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The Role of Insurance in Managing Natural Hazard Risks: Private Versus Social Decisions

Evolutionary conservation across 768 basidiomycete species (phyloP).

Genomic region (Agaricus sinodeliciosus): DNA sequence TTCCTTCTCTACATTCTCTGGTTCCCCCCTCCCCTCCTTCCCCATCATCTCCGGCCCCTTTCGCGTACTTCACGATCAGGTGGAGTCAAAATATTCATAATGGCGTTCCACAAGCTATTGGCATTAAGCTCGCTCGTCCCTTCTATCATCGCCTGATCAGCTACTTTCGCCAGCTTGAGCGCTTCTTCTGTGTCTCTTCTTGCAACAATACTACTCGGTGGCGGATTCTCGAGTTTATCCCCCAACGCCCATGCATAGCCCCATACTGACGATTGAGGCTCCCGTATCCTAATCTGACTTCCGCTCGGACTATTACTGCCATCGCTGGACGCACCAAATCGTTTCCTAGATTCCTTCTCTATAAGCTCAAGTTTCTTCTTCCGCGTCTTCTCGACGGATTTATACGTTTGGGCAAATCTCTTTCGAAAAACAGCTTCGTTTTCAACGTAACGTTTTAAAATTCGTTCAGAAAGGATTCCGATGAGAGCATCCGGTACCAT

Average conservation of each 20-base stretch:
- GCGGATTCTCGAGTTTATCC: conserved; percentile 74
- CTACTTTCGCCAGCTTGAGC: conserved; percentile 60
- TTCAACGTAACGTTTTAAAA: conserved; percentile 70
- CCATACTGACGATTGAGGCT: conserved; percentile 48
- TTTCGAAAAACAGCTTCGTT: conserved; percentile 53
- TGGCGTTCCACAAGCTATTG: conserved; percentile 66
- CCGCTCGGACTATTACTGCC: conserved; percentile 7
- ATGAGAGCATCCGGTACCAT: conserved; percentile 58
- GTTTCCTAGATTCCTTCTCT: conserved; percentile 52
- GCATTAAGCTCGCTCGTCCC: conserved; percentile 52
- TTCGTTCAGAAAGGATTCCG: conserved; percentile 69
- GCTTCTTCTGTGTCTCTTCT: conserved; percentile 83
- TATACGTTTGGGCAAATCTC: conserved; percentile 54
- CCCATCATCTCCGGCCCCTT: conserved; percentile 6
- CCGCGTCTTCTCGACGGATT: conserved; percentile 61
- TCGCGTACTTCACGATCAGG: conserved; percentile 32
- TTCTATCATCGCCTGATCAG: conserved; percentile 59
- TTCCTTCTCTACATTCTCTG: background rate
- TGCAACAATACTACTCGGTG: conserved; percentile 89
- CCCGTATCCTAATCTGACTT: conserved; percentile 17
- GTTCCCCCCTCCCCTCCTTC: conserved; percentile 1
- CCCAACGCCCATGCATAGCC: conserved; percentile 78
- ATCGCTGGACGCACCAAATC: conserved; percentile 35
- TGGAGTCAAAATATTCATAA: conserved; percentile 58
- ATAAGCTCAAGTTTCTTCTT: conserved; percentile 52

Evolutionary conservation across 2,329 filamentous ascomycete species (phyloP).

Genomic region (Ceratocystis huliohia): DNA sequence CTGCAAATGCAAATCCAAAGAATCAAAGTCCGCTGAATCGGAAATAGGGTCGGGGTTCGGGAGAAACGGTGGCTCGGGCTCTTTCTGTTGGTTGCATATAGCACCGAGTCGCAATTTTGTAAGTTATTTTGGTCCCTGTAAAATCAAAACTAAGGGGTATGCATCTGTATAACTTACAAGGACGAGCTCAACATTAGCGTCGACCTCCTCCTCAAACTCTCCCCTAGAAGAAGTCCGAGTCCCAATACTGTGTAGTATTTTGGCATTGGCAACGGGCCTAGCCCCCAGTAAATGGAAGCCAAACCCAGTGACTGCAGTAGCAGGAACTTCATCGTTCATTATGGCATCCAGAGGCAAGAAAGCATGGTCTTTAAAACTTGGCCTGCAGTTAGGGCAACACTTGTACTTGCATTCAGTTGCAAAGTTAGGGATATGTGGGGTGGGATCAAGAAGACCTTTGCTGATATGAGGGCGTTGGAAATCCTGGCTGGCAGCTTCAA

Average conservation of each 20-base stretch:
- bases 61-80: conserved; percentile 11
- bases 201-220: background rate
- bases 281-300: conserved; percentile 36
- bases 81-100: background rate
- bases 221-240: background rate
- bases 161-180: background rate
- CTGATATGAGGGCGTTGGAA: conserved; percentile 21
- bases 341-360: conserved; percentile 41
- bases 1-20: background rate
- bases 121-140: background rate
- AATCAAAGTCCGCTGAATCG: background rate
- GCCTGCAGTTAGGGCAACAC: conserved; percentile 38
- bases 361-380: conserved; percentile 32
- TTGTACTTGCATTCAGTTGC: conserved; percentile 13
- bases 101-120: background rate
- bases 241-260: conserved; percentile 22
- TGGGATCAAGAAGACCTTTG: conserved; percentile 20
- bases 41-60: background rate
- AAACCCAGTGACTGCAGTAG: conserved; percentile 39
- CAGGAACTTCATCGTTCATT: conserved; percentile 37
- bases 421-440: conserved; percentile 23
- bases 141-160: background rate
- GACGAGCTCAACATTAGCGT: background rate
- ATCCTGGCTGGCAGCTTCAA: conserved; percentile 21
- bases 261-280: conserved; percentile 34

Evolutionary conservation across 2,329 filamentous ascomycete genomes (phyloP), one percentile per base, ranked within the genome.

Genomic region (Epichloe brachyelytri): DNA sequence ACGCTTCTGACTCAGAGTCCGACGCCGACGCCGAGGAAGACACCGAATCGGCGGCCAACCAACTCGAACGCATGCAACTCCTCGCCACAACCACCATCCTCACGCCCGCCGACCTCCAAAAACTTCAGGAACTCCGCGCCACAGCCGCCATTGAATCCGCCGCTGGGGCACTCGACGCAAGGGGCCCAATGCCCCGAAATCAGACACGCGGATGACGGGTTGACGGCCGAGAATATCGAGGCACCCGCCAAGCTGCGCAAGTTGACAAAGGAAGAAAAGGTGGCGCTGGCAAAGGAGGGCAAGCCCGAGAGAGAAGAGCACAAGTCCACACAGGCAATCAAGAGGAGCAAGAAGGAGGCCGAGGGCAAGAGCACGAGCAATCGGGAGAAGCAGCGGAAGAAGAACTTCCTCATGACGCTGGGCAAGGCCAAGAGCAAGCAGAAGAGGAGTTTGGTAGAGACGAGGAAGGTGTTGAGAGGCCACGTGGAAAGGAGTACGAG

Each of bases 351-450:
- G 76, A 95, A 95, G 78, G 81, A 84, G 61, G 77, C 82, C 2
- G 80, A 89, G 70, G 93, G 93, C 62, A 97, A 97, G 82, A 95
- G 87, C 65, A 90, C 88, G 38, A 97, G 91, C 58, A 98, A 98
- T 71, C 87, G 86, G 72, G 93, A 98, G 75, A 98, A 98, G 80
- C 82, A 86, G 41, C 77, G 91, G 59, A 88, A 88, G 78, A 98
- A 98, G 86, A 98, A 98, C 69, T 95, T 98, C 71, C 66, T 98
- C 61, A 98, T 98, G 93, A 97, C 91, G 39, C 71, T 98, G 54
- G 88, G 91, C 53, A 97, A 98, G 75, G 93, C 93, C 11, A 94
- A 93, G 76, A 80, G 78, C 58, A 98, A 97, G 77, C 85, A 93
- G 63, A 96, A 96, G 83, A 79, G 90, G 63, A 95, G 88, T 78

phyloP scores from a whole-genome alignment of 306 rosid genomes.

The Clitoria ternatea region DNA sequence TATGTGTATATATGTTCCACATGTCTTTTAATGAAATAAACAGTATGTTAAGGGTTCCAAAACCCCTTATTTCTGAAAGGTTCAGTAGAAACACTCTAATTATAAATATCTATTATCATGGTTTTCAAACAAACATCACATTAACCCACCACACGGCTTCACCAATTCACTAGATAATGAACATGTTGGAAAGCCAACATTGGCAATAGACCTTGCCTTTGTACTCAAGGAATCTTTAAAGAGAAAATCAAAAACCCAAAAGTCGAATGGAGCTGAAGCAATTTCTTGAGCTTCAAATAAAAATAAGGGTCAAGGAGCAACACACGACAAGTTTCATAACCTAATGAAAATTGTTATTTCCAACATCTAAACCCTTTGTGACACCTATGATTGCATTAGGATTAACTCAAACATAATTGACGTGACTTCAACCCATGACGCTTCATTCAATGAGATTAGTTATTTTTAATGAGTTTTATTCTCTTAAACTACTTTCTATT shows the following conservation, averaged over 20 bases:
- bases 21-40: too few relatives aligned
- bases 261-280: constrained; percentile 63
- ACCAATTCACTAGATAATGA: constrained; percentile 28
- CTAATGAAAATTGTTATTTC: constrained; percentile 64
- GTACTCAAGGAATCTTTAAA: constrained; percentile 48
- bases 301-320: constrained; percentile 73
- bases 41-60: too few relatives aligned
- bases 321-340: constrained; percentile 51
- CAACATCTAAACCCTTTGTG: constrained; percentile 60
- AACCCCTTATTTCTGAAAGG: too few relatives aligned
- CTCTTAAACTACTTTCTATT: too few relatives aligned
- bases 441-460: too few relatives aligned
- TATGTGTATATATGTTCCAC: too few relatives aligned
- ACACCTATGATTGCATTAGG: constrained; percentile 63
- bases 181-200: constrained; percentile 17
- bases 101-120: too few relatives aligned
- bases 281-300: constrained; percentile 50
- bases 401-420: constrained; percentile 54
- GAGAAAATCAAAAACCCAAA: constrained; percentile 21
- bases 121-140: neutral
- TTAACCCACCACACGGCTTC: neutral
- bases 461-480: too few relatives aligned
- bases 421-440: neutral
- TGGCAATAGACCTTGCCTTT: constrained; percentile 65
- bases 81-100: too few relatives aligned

We explore the interaction between individual and collective decisions concerning natural hazards. Collective actions such as building a dam change the risks faced by private individuals. We show that, with proper incentives, individual reactions to such changes in risk can serve to enhance risk management by utilizing individual's decisions to take account of their specialized knowledge about their risk preferences and losses. We demonstrate that the efficient response to construction of a dam may be private actions that lead to a fully anticipated increase in flood damage. In such instances, zoning that focuses on reducing flood damage may lead to less efficient use of the flood plain. More generally, even where incentives for underinvestment in market insurance and self-insurance are present, constraining use of the flood plain by zoning will not generally lead to efficient outcomes. The model identifying conditions under which informed individuals have the incentives to make efficient decisions is powerful and directs attention toward more fruitful approaches.